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Report from Abroad: Chewing Tobacco and Sports in Europe; Snus in Sports

First off, I would love to congratulate Blake on his recent renewal of the beloved ODC. Second, I would like to say that I’m currently going to school in England, which has been a bit of a weird experience sports-wise. Out are the days of constant hockey, baseball, football, and basketball coverage. My sporting life in now dominated by watching obscure football (soccer) highlights on BBC or Sky Sports in a local pub.

Aside from leaving me with no viable sport to play here in a team setting (I’m big on baseball), it has also given me some insight and a new perspective on sports that don’t make too much noise in North America. As such, I hope to produce a few reports on the main cultural differences in sporting experience from a Canadian fan’s perspective.

The first topic is very dear to my heart…the extreme lack of chewing tobacco in European sporting experiences.
More after the jump!

America’s Favorite Tag Team - Baseball and Tobacco

This article has been submiteed by Michael Cascone.

America’s favorite pastime has always held a certain level of intrigue. There are a number of nuances in the game that you won’t find in any other professional sport that has been heavily commercialized, anything from the lack of video replay to ridiculous bench-clearing brawls.

However, I’m talking about a different type of intrigue. The kind of intrigue that fathers won’t explain to their sons while watching a game; the kind of intrigue that makes every game that much more enjoyable. That’s right: dip.

Tobacco consumption during games is considered completely taboo in most, if not all, major sports across the world. Except for baseball. It is so engrained in baseball culture that it would be rare to not see a massive first baseman struggling with a chew, and weird to not see a starting pitcher with a lipper packed. How did this seemingly familial bond first emerge, you ask?
More after the jump!

The Round of 16: Your Soccer Lesson Part 2

TottiThis article has been submitted by GMIL highlight Michael Cascone You can find part one here.

Last Wednesday, the Champions League Round of 16 continued with a few surprises and some fantastic soccer. Here’s Part 2 of your Champions League lesson…

AS Roma (Italian Serie A) 4 – Real Madrid (Spanish Primiera) 2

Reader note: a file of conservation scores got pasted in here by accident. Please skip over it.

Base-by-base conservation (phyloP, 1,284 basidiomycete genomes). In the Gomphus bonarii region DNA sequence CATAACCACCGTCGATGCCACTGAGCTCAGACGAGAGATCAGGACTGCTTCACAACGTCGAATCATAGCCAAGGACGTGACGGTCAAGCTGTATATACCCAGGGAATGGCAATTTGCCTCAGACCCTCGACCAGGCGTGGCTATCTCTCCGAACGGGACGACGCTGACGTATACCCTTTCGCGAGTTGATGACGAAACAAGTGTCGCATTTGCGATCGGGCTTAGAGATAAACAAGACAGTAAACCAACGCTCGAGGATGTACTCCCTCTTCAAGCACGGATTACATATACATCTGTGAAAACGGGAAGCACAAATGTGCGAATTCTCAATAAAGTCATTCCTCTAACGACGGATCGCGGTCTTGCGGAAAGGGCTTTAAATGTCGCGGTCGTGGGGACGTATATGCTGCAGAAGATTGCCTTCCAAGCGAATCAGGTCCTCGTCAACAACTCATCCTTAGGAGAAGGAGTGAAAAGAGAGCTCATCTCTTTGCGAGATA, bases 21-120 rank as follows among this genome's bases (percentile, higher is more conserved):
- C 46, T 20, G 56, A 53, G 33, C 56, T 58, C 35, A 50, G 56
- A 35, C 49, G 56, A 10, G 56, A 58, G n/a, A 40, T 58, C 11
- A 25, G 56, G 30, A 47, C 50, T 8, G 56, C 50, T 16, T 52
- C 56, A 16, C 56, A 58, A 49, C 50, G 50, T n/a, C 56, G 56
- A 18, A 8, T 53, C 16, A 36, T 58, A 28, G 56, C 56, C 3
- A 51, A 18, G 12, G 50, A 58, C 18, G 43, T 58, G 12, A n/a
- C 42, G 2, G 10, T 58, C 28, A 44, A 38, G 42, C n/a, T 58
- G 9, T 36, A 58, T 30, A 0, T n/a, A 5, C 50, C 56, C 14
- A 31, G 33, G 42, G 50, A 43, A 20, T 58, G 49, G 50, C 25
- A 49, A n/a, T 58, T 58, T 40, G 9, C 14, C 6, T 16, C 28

In a well fought matchup, Roma overcame Spanish opponents Real Madrid with 2-1 wins at home and away. I won’t lie and tell you that I’m not biased towards the Roma side, but they deserved to win both games. They outhustled Real in the first match and were rewarded with the victory.
More after the jump!

The Champions League Round of 16: Your Soccer Lesson Part 1

soccerThis article has been submitted by the debuting Michael Cascone. Italians do love their soccer.

In the exhausting UEFA Champions League journey, the Round of 16 represents the finish line somewhere on the horizon. After emerging successfully from numerous rounds of qualifying and a pressure-filled group stage, the European club teams remaining in the competition were set in a number of elite matchups.

For those of you who don’t fully understand the Champions League system (and even if you do, you know that it’s ridiculously intricate), club teams are selected from their respective national leagues based on last year’s record. Each domestic league sends a certain amount of top teams through to the group stage automatically, while many more are sent to compete in qualifying rounds for the remaining group stage spots. While this ensures that the best teams will compete, it is an exhaustive process that takes away from a club team’s national schedule. Kind of like that friend who always wants to get sauced…and you fail your midterm.

The Round of 16 is a two leg (home and away) series in which the team with the higher aggregate score moves on. In the Round of 16, the stakes are raised and many teams get to face their first true challenge. Perhaps the most intriguing round, this year’s 16 featured traditional powerhouses as well as surprise performers, giving everyone someone to cheer for. Here’s a little review of the action you may have missed so far (given the shoddy TV coverage, there’s a good chance you did…unless you were in Cuba over reading week, in which case it was fantastic):
More after the jump!

About Michael Cascone

Name: Michael Cascone
Role: Writer (Baseball from a guido’s perspective, Soccer)
E-Mail: [email protected]
Aliases: Twotone, Coner
OnDeckCircle Debut: March 5, 2008
I intend to write: when I get all hot and bothered
School & Program: Queen’s University BAH Political Studies, Londong School of Economics MSc candidate in Comparative Political Economy, 2009
Favorite Writer: JD Salinger overall, for sports: Rick Reilly
Favorite Teams: Toronto Blue Jays, obscure National League teams, Toronto Maple Leafs, AS Roma, Arsenal Gunners
Favorite Sports Movie: Bull Durham, hands down
Favorite Topic: small town Canadian baseball
Most Likely Non-Sports Topic: Business Ethics
Favorite Athletes: Ken Griffey Jr., Roberto Clemente, Alessandro del Piero
Claim to Fame: Former Queen’s Golden Gael center fielder, New Market Hawks Senior AAA outfielder
Favorite Quote: “If a woman has to choose between catching a fly ball and saving an infant’s life, she will choose to save the infant’s life without even considering if there are men on base.”

Click here for Michael’s Archive.